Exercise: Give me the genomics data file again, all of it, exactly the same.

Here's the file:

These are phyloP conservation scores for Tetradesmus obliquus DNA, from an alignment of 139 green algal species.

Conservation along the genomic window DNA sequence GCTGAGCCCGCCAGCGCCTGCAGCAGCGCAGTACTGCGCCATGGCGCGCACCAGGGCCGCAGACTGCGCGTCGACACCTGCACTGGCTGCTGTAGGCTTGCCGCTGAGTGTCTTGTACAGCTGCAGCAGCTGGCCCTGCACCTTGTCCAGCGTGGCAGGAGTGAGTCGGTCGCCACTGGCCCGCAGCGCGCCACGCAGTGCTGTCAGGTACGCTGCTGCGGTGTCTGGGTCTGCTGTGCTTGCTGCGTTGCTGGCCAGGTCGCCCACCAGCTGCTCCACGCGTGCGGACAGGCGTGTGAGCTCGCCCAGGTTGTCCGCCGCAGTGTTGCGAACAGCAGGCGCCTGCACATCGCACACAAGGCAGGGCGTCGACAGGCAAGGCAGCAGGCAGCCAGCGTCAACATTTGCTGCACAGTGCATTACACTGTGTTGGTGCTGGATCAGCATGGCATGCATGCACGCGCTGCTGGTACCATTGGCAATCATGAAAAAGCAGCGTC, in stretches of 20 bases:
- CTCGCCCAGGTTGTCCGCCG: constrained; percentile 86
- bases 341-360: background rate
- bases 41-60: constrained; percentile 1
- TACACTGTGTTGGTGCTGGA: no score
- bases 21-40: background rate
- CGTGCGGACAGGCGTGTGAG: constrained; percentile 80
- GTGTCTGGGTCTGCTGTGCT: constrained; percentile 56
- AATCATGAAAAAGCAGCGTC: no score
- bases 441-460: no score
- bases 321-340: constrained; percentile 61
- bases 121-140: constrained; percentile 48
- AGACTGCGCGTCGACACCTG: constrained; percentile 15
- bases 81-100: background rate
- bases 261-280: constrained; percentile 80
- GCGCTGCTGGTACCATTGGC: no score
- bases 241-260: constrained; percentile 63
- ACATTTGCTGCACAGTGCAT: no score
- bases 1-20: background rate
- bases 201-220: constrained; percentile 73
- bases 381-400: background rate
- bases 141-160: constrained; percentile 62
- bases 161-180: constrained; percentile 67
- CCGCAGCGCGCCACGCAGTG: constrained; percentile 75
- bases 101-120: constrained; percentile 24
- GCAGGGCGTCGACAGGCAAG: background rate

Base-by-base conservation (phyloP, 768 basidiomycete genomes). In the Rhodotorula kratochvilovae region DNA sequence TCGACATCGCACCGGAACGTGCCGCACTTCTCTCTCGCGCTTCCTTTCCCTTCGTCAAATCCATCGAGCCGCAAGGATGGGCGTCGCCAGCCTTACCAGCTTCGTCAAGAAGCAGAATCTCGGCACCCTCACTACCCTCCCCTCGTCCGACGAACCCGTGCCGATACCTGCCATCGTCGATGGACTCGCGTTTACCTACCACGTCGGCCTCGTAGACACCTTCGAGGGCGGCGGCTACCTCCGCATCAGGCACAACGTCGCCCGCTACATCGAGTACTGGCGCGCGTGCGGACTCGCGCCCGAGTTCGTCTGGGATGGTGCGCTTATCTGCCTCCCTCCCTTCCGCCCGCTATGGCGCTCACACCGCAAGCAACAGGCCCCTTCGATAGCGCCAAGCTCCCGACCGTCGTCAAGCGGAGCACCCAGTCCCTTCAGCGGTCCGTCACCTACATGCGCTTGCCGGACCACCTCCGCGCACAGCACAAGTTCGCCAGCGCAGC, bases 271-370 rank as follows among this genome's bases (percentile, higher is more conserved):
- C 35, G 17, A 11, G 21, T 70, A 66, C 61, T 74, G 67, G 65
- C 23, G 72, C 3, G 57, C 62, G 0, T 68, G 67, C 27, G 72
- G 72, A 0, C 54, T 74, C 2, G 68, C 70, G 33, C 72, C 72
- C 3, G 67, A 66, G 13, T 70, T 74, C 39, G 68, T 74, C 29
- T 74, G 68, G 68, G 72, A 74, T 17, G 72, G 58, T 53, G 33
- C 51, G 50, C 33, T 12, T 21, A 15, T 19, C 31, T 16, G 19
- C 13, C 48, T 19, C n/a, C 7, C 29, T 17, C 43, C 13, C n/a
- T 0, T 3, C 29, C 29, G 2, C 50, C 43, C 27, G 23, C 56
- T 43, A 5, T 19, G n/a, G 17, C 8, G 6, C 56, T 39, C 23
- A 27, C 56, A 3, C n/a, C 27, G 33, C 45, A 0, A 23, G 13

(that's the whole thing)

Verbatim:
These are phyloP conservation scores for Tetradesmus obliquus DNA, from an alignment of 139 green algal species.

Conservation along the genomic window DNA sequence GCTGAGCCCGCCAGCGCCTGCAGCAGCGCAGTACTGCGCCATGGCGCGCACCAGGGCCGCAGACTGCGCGTCGACACCTGCACTGGCTGCTGTAGGCTTGCCGCTGAGTGTCTTGTACAGCTGCAGCAGCTGGCCCTGCACCTTGTCCAGCGTGGCAGGAGTGAGTCGGTCGCCACTGGCCCGCAGCGCGCCACGCAGTGCTGTCAGGTACGCTGCTGCGGTGTCTGGGTCTGCTGTGCTTGCTGCGTTGCTGGCCAGGTCGCCCACCAGCTGCTCCACGCGTGCGGACAGGCGTGTGAGCTCGCCCAGGTTGTCCGCCGCAGTGTTGCGAACAGCAGGCGCCTGCACATCGCACACAAGGCAGGGCGTCGACAGGCAAGGCAGCAGGCAGCCAGCGTCAACATTTGCTGCACAGTGCATTACACTGTGTTGGTGCTGGATCAGCATGGCATGCATGCACGCGCTGCTGGTACCATTGGCAATCATGAAAAAGCAGCGTC, in stretches of 20 bases:
- CTCGCCCAGGTTGTCCGCCG: constrained; percentile 86
- bases 341-360: background rate
- bases 41-60: constrained; percentile 1
- TACACTGTGTTGGTGCTGGA: no score
- bases 21-40: background rate
- CGTGCGGACAGGCGTGTGAG: constrained; percentile 80
- GTGTCTGGGTCTGCTGTGCT: constrained; percentile 56
- AATCATGAAAAAGCAGCGTC: no score
- bases 441-460: no score
- bases 321-340: constrained; percentile 61
- bases 121-140: constrained; percentile 48
- AGACTGCGCGTCGACACCTG: constrained; percentile 15
- bases 81-100: background rate
- bases 261-280: constrained; percentile 80
- GCGCTGCTGGTACCATTGGC: no score
- bases 241-260: constrained; percentile 63
- ACATTTGCTGCACAGTGCAT: no score
- bases 1-20: background rate
- bases 201-220: constrained; percentile 73
- bases 381-400: background rate
- bases 141-160: constrained; percentile 62
- bases 161-180: constrained; percentile 67
- CCGCAGCGCGCCACGCAGTG: constrained; percentile 75
- bases 101-120: constrained; percentile 24
- GCAGGGCGTCGACAGGCAAG: background rate

Base-by-base conservation (phyloP, 768 basidiomycete genomes). In the Rhodotorula kratochvilovae region DNA sequence TCGACATCGCACCGGAACGTGCCGCACTTCTCTCTCGCGCTTCCTTTCCCTTCGTCAAATCCATCGAGCCGCAAGGATGGGCGTCGCCAGCCTTACCAGCTTCGTCAAGAAGCAGAATCTCGGCACCCTCACTACCCTCCCCTCGTCCGACGAACCCGTGCCGATACCTGCCATCGTCGATGGACTCGCGTTTACCTACCACGTCGGCCTCGTAGACACCTTCGAGGGCGGCGGCTACCTCCGCATCAGGCACAACGTCGCCCGCTACATCGAGTACTGGCGCGCGTGCGGACTCGCGCCCGAGTTCGTCTGGGATGGTGCGCTTATCTGCCTCCCTCCCTTCCGCCCGCTATGGCGCTCACACCGCAAGCAACAGGCCCCTTCGATAGCGCCAAGCTCCCGACCGTCGTCAAGCGGAGCACCCAGTCCCTTCAGCGGTCCGTCACCTACATGCGCTTGCCGGACCACCTCCGCGCACAGCACAAGTTCGCCAGCGCAGC, bases 271-370 rank as follows among this genome's bases (percentile, higher is more conserved):
- C 35, G 17, A 11, G 21, T 70, A 66, C 61, T 74, G 67, G 65
- C 23, G 72, C 3, G 57, C 62, G 0, T 68, G 67, C 27, G 72
- G 72, A 0, C 54, T 74, C 2, G 68, C 70, G 33, C 72, C 72
- C 3, G 67, A 66, G 13, T 70, T 74, C 39, G 68, T 74, C 29
- T 74, G 68, G 68, G 72, A 74, T 17, G 72, G 58, T 53, G 33
- C 51, G 50, C 33, T 12, T 21, A 15, T 19, C 31, T 16, G 19
- C 13, C 48, T 19, C n/a, C 7, C 29, T 17, C 43, C 13, C n/a
- T 0, T 3, C 29, C 29, G 2, C 50, C 43, C 27, G 23, C 56
- T 43, A 5, T 19, G n/a, G 17, C 8, G 6, C 56, T 39, C 23
- A 27, C 56, A 3, C n/a, C 27, G 33, C 45, A 0, A 23, G 13